When speaking of Satish Gujral, it’s difficult to decide which of his creative identities is to be stressed. For he is many things at once. An architect of daring imagination, for example; though not, strictly speaking, in the profession, his building of exposed bricks, domes and arches for the Belgian Embassy in Delhi won him the Order of the Crown from Belgium. He is a maverick muralist, who trained under the Mexican masters, Diego Rivera and David Sequeiros, inheriting their assertive humanism and the former’s hefty, impassioned figuration, if not his epic vision. A sculptor who has not only worked with different kinds of material, both organic and man-made — clay, burnt wood, stone on the one hand and ceramic and metal, on the other— but has also attempted monumental sizes, including pieces that are 12 feet or so tall. A painter who made quirky collages and always thought of drawing as an equal partner of painting. After all, aren’t they all — painting, sculpture, architecture — about form and space? And now Gujral is an author too, having written his autobiography, A Brush with Life.
The versatility of this man of formidable gifts is indeed legend, and that extends, unusually enough, to his style as well. Given to prolific experimentation with different idioms, he refuses to be “enslaved” either by media or by a manner, for both could be “encaging”.
That doesn’t, however, mean that he hasn’t crafted a signature; only that it is excitingly fluid. And traces of his fluid signature can be found in both the themes and style of the drawings on display at the Aakriti Art Gallery till December 31. The human drama, be it of agony or of joy or of some concentrated activity, has surfaced in his paintings and drawings over the years. And human drama, though low-key and strangely shorn of emotion, is something you see in this series, done in pencil on rice paper between 2005 and 2011.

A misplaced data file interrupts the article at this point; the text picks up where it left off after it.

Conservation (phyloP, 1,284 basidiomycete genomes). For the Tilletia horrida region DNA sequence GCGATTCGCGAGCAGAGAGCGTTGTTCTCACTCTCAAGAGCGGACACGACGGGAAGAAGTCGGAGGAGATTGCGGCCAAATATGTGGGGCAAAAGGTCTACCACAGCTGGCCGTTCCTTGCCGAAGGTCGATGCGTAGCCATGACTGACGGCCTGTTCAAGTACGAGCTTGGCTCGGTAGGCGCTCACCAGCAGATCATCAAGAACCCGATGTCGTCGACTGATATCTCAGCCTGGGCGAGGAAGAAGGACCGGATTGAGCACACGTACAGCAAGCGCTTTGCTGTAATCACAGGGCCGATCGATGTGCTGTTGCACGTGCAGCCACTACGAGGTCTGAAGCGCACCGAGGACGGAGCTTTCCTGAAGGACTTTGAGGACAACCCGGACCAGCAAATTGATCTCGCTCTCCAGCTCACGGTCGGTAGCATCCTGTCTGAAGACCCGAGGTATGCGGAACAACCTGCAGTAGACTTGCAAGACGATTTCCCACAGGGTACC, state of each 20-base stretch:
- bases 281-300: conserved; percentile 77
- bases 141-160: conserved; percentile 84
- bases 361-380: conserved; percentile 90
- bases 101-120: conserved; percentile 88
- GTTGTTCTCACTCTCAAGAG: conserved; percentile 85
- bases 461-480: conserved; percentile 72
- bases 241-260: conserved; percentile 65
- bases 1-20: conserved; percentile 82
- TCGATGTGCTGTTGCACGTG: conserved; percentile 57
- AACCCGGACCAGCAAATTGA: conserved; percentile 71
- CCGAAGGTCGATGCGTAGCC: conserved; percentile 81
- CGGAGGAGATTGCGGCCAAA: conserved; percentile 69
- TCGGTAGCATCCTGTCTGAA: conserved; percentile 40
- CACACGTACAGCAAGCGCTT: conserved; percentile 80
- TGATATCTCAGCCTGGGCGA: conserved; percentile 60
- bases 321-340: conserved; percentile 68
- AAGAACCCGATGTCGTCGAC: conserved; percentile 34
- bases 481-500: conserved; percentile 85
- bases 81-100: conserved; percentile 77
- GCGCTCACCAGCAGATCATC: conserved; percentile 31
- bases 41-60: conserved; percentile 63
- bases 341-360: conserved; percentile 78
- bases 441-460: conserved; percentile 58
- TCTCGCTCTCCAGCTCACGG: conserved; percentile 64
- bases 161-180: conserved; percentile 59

What is more, the focus on animals, like the bull and the goat and the horse, for instance, has been a constant in his art; and here they figure too, the picturesque zebra and the powerful horse. He has also been drawn in recent years to machinery; machinery not merely for the structural interrelationship that makes it work and renders it visually virile but also as tools to be manipulated by people.
Man, animal and machinery, therefore, combine — as they’ve done in shaping civilization — to declare the thematic pattern of this show. Often there’s the hint of a struggle or a challenge: men and women try to rein in galloping horses or to engage with strange contraptions or to explore the rhythmic elasticity of the human body in different situations and in different kinds of activity, including that of bowling a cricket ball with balletic grace. For they are dynamic protagonists in a montage of tableaux rather than contemplative observers — with belts, chariots, bulbs and wheels recurring as motifs with suggestive meaning. But the forms are, of course, stylized, gestural. The masculine energy of horses, for example, is frozen in a flourish of decorative mane; dancers with cymbals are poised in motion, one foot raised; a male figure, possibly a fielder, is caught at the point of springing forward, the sweep of the lines suggesting both speed and the tension of muscles.
And the sweep of the lines, often overlapping, is invested with infectious buoyancy. Unlike the drawings of Gujral’s early phase, his lines in the recent past have acquired lyricism and flow, an elaborate cadence of movement. Interestingly, however, these evoke sculpturesque dimensions and volume, reminding the viewer not only of Rivera but also of Ferdinand Leger. The human faces are, almost always, in profile, with starkly simplified contours — as they often are in murals, where finer details are eliminated in favour of bold, strident emotions and poses. In fact, the economy of the drawings, their bare-bones understatement, may seem to viewers rather provisional; as though these are preliminary sketches indicating the more complete works that are to follow, like paintings or maybe even murals, although the latter seems unlikely since the artist is more concerned with individuals in this series than with dramatic groups, always deemed more suitable as public art.
Born in December 1925, the Padma Vibhushan awardee is only 86 years young and still planning new projects. Not so much for tomorrow but for today, because he likes to do tomorrow’s work today. After all, tomorrow is another day, for another project.